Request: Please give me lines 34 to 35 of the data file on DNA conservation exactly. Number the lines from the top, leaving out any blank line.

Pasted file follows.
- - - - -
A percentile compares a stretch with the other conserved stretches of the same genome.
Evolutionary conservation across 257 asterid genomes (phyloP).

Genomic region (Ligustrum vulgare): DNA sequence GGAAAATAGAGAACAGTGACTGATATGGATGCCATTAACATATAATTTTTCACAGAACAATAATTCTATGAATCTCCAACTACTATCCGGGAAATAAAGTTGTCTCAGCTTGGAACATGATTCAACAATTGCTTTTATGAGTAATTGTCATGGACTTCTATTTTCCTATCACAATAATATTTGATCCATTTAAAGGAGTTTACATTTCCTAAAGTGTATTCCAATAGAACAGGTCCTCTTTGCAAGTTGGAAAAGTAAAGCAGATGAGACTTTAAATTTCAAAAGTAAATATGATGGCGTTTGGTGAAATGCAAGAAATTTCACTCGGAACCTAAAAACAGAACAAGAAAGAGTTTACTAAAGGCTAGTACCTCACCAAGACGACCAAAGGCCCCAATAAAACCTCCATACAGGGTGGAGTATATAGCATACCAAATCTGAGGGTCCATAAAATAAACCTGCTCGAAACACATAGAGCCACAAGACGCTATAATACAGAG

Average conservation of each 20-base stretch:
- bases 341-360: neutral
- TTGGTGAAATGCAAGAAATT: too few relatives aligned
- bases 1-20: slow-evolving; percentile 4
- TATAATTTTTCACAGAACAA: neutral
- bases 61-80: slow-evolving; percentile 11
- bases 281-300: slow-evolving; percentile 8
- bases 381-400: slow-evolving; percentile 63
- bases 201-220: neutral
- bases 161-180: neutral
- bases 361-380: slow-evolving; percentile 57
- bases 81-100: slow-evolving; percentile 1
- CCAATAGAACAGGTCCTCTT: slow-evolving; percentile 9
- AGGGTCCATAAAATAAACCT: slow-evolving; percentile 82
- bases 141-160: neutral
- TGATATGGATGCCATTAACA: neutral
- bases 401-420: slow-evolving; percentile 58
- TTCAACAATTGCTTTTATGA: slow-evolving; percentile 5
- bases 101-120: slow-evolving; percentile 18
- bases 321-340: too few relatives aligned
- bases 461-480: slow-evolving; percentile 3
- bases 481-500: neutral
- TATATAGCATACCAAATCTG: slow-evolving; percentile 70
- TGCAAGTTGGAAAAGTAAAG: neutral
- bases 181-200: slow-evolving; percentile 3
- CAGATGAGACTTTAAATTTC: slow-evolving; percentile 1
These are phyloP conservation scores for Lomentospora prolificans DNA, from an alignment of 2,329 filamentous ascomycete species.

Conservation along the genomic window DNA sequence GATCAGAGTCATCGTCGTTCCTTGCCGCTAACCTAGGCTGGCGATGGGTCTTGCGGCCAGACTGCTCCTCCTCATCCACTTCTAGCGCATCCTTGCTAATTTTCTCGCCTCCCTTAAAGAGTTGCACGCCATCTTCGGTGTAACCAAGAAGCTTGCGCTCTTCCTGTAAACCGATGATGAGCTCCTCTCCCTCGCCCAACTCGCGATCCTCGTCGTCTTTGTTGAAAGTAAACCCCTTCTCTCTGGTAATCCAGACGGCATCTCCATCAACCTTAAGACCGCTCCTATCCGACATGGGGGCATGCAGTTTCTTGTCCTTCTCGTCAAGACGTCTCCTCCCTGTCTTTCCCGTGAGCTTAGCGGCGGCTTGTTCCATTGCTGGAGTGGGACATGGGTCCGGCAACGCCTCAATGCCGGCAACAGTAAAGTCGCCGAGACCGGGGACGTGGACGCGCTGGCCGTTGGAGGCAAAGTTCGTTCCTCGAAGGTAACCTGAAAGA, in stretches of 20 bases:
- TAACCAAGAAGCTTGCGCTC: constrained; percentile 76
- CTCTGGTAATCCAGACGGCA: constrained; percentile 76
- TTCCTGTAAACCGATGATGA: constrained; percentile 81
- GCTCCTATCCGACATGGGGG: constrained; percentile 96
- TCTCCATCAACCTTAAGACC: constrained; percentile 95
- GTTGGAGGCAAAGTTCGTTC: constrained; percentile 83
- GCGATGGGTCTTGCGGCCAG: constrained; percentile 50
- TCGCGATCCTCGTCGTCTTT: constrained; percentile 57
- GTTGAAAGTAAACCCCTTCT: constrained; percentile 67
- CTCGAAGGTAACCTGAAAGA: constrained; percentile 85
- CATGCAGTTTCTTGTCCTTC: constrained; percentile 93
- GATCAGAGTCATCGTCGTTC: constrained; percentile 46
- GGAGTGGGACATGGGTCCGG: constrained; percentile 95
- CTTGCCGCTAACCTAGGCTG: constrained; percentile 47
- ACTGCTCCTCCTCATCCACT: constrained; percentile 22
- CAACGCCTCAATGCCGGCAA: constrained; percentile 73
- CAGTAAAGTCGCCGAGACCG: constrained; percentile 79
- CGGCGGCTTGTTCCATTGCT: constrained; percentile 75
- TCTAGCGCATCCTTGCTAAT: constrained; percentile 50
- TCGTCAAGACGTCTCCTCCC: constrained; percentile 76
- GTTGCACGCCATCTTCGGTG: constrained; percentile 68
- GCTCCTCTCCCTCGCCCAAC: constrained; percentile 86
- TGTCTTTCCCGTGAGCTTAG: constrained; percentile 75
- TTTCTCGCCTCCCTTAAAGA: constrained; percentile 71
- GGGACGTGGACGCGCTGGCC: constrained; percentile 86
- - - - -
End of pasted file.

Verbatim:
- TTCCTGTAAACCGATGATGA: constrained; percentile 81
- GCTCCTATCCGACATGGGGG: constrained; percentile 96